The 160km-long Berlin Wall used to represent the communist “Iron Curtain” surrounding Germany’s capital, but this weekend, a hardy group of ultramarathon runners aim to run its length.
The second Berlin Wall Run starts from the suburb of Kreuzberg at 6am on Saturday following the entire route of the former wall which separated west Berlin from their neighbors in the communist east.
It is the equivalent of running four marathons in succession.
The race winner is expected to take 16 hours, but most entrants will run through the night and the cut-off point is set for noon on Sunday, 30 hours after the start.
Berlin’s ultramarathon is held on the weekend nearest Aug. 13, the date in 1961 when the Berlin Wall was raised by the former East German government eager to stop their citizens fleeing to the West.
Until restrictions on border crossings were lifted by the communist regime on Nov. 9, 1989, it was a symbol of oppression for the city’s citizens on either side and the race is closely linked to the wall’s history.
Finishers of the inaugural race in 2011 were given a medal engraved with the face of Chris Gueffroy, the last person shot dead by East German border guards trying to cross the wall on Feb. 5, 1989, and his mother Karin was a guest of honor.
This year, the medals will honor the first victim: Guenter Litfin, who was shot trying to swim across the Spree River over to west Berlin on Aug. 24, 1961.
“We wanted to organize a 100 mile [160km] race partly to commemorate those who lost their lives on the wall and every year we remember a specific victim who was killed trying to cross,” organizer Ronald Musil told reporters.
For the first race two years ago, 93 runners started and 78 finished, with winner Michael Vanicek from north Berlin covering the 160.9km course in 16 hours, 22 minutes and 17 seconds, while the last finisher came in just seconds before the 30 hours cut-off point.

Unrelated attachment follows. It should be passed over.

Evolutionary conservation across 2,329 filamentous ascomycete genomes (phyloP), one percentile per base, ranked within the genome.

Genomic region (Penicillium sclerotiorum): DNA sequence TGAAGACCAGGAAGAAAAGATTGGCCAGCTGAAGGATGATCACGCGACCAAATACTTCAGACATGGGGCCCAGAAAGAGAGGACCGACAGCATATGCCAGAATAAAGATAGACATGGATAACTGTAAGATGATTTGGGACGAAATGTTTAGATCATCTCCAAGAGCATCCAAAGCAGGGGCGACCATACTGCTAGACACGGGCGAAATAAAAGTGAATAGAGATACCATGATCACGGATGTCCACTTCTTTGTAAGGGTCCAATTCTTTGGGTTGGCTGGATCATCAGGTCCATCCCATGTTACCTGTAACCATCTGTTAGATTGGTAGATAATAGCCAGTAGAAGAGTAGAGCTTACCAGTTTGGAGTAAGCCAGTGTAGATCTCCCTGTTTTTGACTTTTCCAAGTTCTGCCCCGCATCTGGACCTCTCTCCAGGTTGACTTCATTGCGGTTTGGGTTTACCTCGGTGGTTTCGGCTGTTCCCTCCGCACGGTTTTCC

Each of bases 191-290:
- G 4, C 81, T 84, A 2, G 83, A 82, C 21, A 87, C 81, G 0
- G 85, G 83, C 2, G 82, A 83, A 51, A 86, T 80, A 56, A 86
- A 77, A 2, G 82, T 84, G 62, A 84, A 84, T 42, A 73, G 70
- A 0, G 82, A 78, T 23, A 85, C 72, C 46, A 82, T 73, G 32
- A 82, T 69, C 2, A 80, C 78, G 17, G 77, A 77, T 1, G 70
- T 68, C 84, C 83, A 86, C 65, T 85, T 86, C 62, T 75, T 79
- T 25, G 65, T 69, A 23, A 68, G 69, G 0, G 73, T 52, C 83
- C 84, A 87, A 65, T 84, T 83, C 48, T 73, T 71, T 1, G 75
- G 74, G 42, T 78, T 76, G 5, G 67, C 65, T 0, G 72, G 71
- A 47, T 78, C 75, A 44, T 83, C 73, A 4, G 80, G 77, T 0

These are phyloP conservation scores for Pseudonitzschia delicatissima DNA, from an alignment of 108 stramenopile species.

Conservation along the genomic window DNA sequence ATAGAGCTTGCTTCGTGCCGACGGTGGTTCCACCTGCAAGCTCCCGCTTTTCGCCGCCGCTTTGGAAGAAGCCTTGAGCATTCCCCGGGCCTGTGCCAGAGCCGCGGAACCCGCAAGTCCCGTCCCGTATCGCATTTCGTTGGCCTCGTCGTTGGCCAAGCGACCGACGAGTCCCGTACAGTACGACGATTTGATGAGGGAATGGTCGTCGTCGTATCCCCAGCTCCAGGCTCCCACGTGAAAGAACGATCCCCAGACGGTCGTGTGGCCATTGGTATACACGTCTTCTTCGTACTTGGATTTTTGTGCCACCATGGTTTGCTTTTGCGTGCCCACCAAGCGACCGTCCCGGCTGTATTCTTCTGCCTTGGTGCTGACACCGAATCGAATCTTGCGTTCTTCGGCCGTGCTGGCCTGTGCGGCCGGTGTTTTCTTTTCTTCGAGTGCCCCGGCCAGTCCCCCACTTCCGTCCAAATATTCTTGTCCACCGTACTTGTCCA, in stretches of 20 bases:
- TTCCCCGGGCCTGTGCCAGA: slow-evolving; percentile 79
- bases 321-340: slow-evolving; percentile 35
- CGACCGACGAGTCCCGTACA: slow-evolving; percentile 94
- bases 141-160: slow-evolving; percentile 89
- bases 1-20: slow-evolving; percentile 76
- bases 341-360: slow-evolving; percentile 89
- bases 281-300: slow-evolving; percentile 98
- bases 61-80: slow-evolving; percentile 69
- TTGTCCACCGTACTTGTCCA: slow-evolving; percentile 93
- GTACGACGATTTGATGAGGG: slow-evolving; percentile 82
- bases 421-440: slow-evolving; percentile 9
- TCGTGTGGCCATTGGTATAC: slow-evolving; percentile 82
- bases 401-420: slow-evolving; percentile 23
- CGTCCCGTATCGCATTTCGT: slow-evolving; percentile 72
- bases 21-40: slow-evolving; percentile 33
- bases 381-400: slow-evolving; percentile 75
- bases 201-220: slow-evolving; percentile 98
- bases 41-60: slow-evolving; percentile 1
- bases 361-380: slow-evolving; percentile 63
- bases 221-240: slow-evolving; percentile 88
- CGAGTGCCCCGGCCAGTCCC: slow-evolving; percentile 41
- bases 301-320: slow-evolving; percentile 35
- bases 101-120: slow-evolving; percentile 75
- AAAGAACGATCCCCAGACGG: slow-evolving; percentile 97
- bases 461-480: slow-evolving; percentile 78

Compared with the typical Sunday jogger, Vanicek’s average speed of 6:06 for each kilometer is as impressive as the idea of running four marathons back-to-back. This year there are 245 competitors, the youngest being 25, while the oldest is 72, and entrants will either tackle the entire distance solo or as part of a relay.
However, most have either some experience of long-distance running or at least a realistic idea of what to expect.
“It’s not unusual for people to underestimate a marathon, but that’s not something we tend to find [here],” Musil said. “People tend to know what they are letting themselves in for in an ultra marathon. The only thing we ask is that participants have a medical check with a doctor, carry a mobile phone plus water and wear a reflective vest when running at night, with a head-torch to see the way.”
This year’s field includes past winners of both the Spartathlon, the 246km Greek race held annually between Athens and Sparta, and the notorious Badwater Ultramarathon, the self-styled “world’s toughest foot race” over 217km through California’s Death Valley in the US.
The logistics of the Berlin race include 300 volunteer helpers manning 27 first-aid stations along the route, each kitted out with 470kg of food and drink to restore weary legs.
“It’s a logistical challenge to supply each station, many of which stay open through the night,” Musil said. “It is actually harder in the city center than in the remote areas, as there is more traffic to contend with and more regulations.”
On race day, breakfast is offered at the start from 4am and the route is marked by fluorescent blue arrows to help runners stay on course, especially through the night.
Runners are registered from all over the world, including Australia, New Zealand and the US.
At 189 euros (US$251) entry is not cheap, but the event is run by a group of dedicated volunteers as a non-profitmaking venture.
Entry for next year’s race has already opened and the limit has been raised from 250 to 500.